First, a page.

After dragging his golf clubs and luggage off a shuttle bus in long-term parking near BWI Thurgood Marshall Airport on Wednesday afternoon, Leroy Donahue took several quick strides over to his shiny black Tesla Model S and peered through the window.
The 77-year-old Arlington, Va., resident then circled his pricey high-tech electric car and, opening the hatchback, watched as water poured out.
"Yep," he said, nodding to his travel buddy, Alain Labeau of Potomac.
Just as he had suspected, his car — just 14 months old and still parked where he left it before heading off on a golf trip to Maine— had not been spared by the record-setting rainfall that dropped more than 6 inches on the airport and more than 10 inches on other parts of the region on Tuesday, leaving vehicles flooded in lots and on roadways all over.
"For a couple extra bucks, I could have parked inside, but you never think of getting torrential rain," Donahue said.
Across Maryland and much of the Northeast on Wednesday, homeowners dialed insurers about flooded basements, while vehicle owners called insurers and mechanics about water in engines and interiors. Welaine Memenza, AAA Mid-Atlantic's agency sales manager for the state, said insurance claims were pouring in Wednesday for property damage in homes.
"I'm sure we're getting some auto, too," she said.
Dozens of vehicles in two long-term parking lots at BWI were partially submerged after rising waters overwhelmed nearby stormwater culverts. Dozens more were driven into standing or rushing water on roadways, forcing first responders into rescue boats to pull passengers to safety.
Lt. Russ Davies, a spokesman for the Anne Arundel County Fire Department, said his agency conducted more than two dozen water rescues in the Linthicum, Brooklyn Park, Pasadena and Glen Burnie areas in just three hours Tuesday afternoon.
After the rains stopped, the water receded quickly. Muddy mulch-and-stick-strewn debris was left behind, along with damaged cars.
"We have a Mitsubishi that is here right now," said Chris Brown, car care manager at the AAA Mid-Atlantic auto shop in Glen Burnie, on Wednesday afternoon. "The gentleman drove through a big puddle yesterday, and his car shut off."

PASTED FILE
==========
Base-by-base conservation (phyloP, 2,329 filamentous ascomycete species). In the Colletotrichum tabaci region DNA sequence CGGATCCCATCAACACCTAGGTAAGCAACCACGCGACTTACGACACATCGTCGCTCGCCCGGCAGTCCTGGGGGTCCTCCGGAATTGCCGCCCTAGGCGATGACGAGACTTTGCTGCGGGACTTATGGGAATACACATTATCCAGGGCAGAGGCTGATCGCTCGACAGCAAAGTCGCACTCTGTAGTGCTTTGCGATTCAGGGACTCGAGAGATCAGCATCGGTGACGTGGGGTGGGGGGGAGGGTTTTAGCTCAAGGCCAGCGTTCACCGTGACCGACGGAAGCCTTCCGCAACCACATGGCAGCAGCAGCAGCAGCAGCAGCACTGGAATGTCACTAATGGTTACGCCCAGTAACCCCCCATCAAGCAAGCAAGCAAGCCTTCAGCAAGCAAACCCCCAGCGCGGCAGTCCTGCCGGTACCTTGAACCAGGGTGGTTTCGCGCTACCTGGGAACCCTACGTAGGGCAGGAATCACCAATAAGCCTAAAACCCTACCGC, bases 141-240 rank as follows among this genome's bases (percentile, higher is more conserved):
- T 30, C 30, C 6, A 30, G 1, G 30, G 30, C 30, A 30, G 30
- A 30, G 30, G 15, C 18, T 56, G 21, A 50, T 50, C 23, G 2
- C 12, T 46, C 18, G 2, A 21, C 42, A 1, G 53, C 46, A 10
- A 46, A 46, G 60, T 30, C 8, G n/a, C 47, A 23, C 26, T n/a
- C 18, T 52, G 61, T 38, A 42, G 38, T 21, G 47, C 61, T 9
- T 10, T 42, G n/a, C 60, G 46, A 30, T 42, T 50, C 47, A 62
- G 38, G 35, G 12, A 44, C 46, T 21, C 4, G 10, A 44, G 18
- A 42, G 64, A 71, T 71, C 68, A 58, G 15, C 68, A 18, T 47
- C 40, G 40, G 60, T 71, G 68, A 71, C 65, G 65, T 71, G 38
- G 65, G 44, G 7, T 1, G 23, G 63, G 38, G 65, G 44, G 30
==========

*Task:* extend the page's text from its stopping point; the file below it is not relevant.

Brown said the amount of damage water can cause to a car depends a lot on the circumstances, including whether the vehicle engine is running and sucking water in at the time it comes in contact with the water. But vehicles can be totaled, he said.
Brown found water in the Mitsubishi's intake manifold and the air filter, and in the engine, he said.
"That thing is all full of water where it shouldn't have any," he said. "The only thing we can do is go ahead and build an estimate for what it would cost to repair or replace the items that are needed."
Then it's up to insurance to determine if the car is worth fixing at all. Memenza said water damage, whether a vehicle is parked in a flood or driven through water, should be covered by drivers' comprehensive policies, but that insurance varies.
Vehicles caught in high water should not be started "until a thorough inspection is completed," said Ragina Cooper-Averella, a AAA Mid-Atlantic spokeswoman. Car owners also should contact their insurance providers to determine the extent of their coverage before seeking repairs.
Brown said car owners should do that quickly, though, as "time is of the essence" when a vehicle's engine or interior is wet and susceptible to corrosion. Mold can also be an issue.